Given all these uncertainties, the best predictor for relative success is probably the overall health and resilience of the world’s powers. The United States, with its diversified economy, abundant natural resources, deep pockets, strong capital markets, growing population and flexible political system is uniquely well placed to ride out almost any storm. The European Union’s weak executive, cumbersome institutional structure and fragile currency will likely ensure that it remains focused more on maintaining its inner coherence than on affecting events beyond its frontiers. Meanwhile, the pandemic has likely strengthened the hands of British Euroskeptics. Just as the 2008 financial crisis undercut the arguments for British adoption of the euro, the pandemic weakens the case for British membership in the EU. Had the UK not left, it would, as a large net contributor to the European Union budget, face a staggering bill as its share of the cost of helping southern European countries recover.
China’s authoritarian party structure ensures that decisions once taken will be carried out quickly and thoroughly; that is an advantage at times of crisis. On the other hand, China’s dependence on global networks of commerce both for the exports that allow its economy to flourish and the energy and raw materials that keep China running is problematic at a time like this, especially when China’s poor choices early in the pandemic and aggressive diplomacy since have left it more isolated and less trusted than at any time since the 1970s.
China became a major world power by using and sometimes abusing free-trade rules and global supply chains, but it has now taken an ax to the roots of its own business model. If the cost of doing business in China includes increased exposure to ruinous shocks like the pandemic, “Made in China” doesn’t pay. And if Beijing can lie so vociferously and implausibly about the pandemic, can private investors or foreign governments ever rely on its promises?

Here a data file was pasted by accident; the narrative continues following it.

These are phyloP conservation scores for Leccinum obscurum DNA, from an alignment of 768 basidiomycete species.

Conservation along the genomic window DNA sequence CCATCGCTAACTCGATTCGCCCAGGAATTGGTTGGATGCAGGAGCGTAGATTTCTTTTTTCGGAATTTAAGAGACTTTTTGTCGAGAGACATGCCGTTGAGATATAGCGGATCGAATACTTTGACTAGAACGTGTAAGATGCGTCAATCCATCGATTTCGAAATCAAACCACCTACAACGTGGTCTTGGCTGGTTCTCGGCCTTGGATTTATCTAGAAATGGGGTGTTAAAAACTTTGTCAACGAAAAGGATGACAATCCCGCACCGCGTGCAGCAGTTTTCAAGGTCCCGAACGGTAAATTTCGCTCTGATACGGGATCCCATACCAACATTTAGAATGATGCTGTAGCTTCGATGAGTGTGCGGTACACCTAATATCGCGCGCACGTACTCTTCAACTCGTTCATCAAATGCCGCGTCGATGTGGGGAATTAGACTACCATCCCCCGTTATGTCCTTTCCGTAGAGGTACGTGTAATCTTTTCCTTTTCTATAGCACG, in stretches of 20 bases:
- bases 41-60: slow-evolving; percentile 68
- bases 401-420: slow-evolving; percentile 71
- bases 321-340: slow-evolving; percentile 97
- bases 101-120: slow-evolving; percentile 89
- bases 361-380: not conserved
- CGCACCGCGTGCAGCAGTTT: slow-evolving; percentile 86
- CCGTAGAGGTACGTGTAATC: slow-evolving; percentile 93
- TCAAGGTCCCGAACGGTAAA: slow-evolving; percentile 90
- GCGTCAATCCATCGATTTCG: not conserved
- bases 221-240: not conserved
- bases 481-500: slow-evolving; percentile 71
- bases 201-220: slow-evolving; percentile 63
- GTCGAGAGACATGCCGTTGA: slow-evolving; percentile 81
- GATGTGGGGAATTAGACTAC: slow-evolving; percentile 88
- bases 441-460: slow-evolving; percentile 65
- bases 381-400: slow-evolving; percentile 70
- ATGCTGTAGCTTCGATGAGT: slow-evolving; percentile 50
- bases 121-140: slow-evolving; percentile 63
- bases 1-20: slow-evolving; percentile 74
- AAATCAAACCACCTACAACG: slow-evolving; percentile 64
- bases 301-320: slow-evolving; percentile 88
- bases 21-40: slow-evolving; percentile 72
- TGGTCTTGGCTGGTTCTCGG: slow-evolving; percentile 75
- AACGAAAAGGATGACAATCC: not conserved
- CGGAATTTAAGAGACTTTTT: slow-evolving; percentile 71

Russia’s problems seem even more daunting. In Russia, troubles brought on by coronavirus arrived before major outbreaks did. The major damage began when Saudi Arabia launched a price war aimed at persuading Moscow to cooperate with Riyadh to keep oil prices from crashing. Since then, oil prices have gone as low as $20 a barrel, with some futures contracts dipping briefly into negative territory. President Vladimir Putin’s core message for 2020 was that a stable and respected Russia was becoming more secure economically. A referendum scheduled for April would have sealed his grip on power. But thanks to the pandemic and the resulting oil price implosion, the referendum has been postponed, and Mr. Putin must find a new message. After years of consolidating power domestically and expanding influence in Eastern Europe and the Middle East, Vladimir Putin may be undone by the coronavirus as Pericles was by the Plague of Athens.
It is in the remaining parts of the world – Africa, Latin America, South and Southeast Asia and the Middle East – that the effects of the pandemic may have the most impact on power politics. For the United States, the prospect that the pandemic plus its associated economic costs could destabilize a string of countries around the Caribbean from Venezuela to Mexico could complicate the task of American recovery and further polarize American politics over issues like migration, military interventions and foreign aid.